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Smart Talk is a daily, live, interactive program featuring conversations with newsmakers and experts in a variety of fields and exploring a wide range of issues and ideas, including the economy, politics, health care, education, culture, and the environment.  Smart Talk airs live every week day at 9 a.m. on WITF’s 89.5 and 93.3.

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Host: Scott LaMar

Smart Talk: Future of coal in PA

Written by Scott LaMar, Smart Talk Host/Executive Producer | Sep 10, 2014 2:46 PM

coal pile 600 x 340.jpg

Photo by Scott LaMar/WITF

What to look for on Smart Talk Thursday, September 11, 2014:

Is there a war on coal?  That's debatable but a war, or at least a battle over coal is being fought in Pennsylvania.

The Environmental Protection Agency has proposed new rules that would require Pennsylvania to reduce carbon emissions by 32% within the next 16 years.  That would have an impact on the state's coal burning power plants.

The coal industry complains the new rules would cost thousands of jobs, increase the cost of electricity, and make the nation's power grid less reliable.

Supporters of the proposal say carbon dioxide from coal burning plants is the biggest source of pollution that leads to climate change.  They also say the health of children and older people is harmed by the emissions.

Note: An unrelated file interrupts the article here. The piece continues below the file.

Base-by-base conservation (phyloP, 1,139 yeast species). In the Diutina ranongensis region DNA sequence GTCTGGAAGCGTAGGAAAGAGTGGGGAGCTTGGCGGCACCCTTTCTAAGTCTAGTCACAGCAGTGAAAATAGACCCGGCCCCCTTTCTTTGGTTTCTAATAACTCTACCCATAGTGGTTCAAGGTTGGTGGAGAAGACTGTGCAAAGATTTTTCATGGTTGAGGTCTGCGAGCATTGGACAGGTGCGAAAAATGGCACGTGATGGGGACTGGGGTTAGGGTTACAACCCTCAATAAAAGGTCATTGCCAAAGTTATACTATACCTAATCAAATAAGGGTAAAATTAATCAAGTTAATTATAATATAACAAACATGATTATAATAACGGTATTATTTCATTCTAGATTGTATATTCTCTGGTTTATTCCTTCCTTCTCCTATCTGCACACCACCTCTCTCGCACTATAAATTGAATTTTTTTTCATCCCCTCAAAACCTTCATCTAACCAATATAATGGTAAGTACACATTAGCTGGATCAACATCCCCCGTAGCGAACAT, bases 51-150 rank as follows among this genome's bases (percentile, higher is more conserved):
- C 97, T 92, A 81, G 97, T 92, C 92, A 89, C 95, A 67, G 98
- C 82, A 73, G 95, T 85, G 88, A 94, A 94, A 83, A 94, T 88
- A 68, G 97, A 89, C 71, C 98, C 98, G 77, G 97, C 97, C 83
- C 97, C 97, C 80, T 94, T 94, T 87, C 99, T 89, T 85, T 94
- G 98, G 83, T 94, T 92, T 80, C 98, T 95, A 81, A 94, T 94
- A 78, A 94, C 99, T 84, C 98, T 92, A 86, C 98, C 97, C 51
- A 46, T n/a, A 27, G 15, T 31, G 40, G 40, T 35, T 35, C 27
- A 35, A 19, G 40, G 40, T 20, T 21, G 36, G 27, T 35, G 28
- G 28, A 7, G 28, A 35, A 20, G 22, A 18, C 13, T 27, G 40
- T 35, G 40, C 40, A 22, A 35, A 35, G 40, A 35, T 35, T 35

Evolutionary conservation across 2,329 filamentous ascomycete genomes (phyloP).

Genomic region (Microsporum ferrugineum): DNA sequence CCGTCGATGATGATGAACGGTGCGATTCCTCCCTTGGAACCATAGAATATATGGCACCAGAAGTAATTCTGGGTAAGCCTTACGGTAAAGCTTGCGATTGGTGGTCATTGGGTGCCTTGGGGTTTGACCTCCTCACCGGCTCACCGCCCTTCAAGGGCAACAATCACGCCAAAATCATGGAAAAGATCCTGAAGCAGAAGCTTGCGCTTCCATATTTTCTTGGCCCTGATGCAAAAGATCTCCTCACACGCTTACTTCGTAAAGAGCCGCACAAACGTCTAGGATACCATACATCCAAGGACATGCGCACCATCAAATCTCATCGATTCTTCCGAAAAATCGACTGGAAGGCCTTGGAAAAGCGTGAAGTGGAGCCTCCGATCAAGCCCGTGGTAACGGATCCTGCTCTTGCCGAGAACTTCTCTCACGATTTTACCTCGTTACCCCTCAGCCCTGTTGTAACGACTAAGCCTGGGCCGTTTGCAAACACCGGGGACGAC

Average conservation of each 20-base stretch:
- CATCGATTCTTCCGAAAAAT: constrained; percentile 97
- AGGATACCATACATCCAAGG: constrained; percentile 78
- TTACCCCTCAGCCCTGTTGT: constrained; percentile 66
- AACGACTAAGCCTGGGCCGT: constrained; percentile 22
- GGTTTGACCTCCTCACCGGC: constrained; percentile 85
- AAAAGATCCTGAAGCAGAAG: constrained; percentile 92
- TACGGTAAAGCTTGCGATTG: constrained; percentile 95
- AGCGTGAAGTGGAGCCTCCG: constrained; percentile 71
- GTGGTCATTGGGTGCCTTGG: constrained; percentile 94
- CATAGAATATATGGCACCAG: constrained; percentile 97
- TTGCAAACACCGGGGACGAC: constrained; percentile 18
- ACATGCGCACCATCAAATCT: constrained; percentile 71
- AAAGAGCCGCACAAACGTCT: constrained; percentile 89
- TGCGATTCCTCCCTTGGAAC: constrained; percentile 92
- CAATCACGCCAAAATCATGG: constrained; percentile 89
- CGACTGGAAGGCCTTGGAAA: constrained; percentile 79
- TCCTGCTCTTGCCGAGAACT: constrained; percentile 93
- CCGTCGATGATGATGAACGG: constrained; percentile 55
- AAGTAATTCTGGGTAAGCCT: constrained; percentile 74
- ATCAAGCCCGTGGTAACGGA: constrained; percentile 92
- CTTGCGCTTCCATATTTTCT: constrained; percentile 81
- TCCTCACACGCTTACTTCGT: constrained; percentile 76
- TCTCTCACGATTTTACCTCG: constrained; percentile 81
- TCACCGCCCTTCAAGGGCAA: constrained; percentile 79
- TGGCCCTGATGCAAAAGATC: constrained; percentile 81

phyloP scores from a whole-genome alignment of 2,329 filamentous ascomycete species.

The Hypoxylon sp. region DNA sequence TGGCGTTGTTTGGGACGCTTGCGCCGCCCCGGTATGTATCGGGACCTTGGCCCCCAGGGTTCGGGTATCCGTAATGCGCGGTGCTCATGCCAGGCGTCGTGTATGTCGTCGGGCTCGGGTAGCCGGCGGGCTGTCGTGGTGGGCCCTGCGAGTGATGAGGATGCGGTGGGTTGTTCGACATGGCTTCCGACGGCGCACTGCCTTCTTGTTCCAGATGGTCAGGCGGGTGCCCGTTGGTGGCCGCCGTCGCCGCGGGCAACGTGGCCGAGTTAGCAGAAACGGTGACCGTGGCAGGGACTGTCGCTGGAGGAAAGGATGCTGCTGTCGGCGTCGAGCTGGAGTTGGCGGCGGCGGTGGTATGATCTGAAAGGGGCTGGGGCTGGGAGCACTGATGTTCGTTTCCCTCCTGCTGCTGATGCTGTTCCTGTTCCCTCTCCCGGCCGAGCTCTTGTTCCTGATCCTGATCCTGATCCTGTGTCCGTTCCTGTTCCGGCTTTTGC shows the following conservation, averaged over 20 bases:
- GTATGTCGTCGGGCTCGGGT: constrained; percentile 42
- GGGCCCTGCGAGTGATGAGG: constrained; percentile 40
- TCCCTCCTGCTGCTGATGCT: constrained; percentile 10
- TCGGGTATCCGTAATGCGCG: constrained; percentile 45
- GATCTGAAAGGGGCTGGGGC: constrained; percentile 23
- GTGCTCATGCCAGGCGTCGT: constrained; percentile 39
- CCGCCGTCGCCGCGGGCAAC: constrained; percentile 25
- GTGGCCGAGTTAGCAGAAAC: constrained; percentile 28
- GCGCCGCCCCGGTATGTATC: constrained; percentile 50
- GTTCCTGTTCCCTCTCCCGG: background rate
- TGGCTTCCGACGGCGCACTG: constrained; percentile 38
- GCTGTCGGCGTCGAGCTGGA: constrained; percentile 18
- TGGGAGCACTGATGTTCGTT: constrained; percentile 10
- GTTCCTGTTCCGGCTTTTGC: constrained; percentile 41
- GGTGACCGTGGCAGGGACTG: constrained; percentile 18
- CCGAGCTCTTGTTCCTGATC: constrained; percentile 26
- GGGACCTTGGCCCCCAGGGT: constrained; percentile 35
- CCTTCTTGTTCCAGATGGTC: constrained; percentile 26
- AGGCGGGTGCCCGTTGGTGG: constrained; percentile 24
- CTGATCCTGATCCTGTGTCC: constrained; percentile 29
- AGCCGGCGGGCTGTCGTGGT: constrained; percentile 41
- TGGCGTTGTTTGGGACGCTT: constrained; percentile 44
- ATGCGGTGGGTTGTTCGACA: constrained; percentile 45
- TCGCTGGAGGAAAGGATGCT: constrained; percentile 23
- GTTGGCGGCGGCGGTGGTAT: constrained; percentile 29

EPA wants more use of natural gas and renewable energies.  Ironically, there are environmentalists who are concerned that will mean a turn back to more nuclear power.

We'll hear from both sides of the conversation on Thursday's Smart Talk.  John Pippy, CEO of the Pennsylvania Coal Alliance and Rob Altenburg, a senior energy analyst with the environmental group Penn Future appear on the program.


Rob Altenburg

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  • Bob Potter img 2014-09-11 07:52

    I sure hope there's a "war on coal". Coal is killing our lungs, our landscape, our fisheries, and our global climate. We need strong laws. Worked for acid rain.

  • Bob Potter img 2014-09-11 07:54

    The fossil carbon industry has a huge incentive to lie. Their jobs are at stake.

    The scientific community has a huge incentive NOT to lie. Their jobs are at stake.

  • Bob Nunn img 2014-09-11 08:13

    Haven't auto manufactures constantly been expected to improve their emissions? I don't recall anyone calling it a "war on cars". So why do politicians and coal manufactures think they're special, and shouldn't be expected to improve their emissions?

  • Bob Potter img 2014-09-11 08:16

    Way to misquote Nancy Pelosi, Mr. Pippy.

  • Radio Smart Talk img 2014-09-11 08:22

    Martin in Boiling Springs emails:

    The term "war on coal" seems to be an attempt to portray the coal industry as a victim.

    Historically, the coal industry has used their muscle and politicians to ensure that they are loosely-regulated.

    Pennsylvania now has many miles of lifeless streams polluted with acid mine drainage which are now being cleaned up on the taxpayer's dime.